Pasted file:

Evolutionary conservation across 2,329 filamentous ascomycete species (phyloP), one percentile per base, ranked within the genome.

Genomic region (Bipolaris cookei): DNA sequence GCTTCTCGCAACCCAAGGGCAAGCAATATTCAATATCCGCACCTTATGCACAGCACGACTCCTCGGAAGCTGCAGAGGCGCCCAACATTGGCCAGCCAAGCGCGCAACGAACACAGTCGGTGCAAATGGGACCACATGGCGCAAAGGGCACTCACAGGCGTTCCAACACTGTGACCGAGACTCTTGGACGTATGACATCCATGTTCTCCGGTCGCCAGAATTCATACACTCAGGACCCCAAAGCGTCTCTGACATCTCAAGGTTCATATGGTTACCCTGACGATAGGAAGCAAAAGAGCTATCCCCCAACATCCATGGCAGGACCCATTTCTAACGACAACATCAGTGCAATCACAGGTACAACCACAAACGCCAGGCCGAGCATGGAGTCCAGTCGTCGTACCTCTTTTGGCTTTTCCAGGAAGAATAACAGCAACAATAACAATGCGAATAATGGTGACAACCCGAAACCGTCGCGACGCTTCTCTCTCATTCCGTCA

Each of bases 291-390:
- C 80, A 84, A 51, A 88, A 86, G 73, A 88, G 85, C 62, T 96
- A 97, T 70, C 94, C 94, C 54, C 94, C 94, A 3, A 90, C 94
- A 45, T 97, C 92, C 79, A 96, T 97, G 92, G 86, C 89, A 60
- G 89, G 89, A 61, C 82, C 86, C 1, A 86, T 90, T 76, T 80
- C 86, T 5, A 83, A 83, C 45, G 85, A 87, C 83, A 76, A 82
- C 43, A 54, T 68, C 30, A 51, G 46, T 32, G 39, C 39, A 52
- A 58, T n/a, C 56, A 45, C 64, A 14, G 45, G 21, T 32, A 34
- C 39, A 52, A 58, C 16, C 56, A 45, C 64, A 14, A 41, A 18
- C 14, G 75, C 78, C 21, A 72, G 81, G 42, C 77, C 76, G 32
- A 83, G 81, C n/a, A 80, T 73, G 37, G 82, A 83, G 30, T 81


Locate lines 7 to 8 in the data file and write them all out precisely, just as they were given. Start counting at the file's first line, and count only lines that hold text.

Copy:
- G 89, G 89, A 61, C 82, C 86, C 1, A 86, T 90, T 76, T 80
- C 86, T 5, A 83, A 83, C 45, G 85, A 87, C 83, A 76, A 82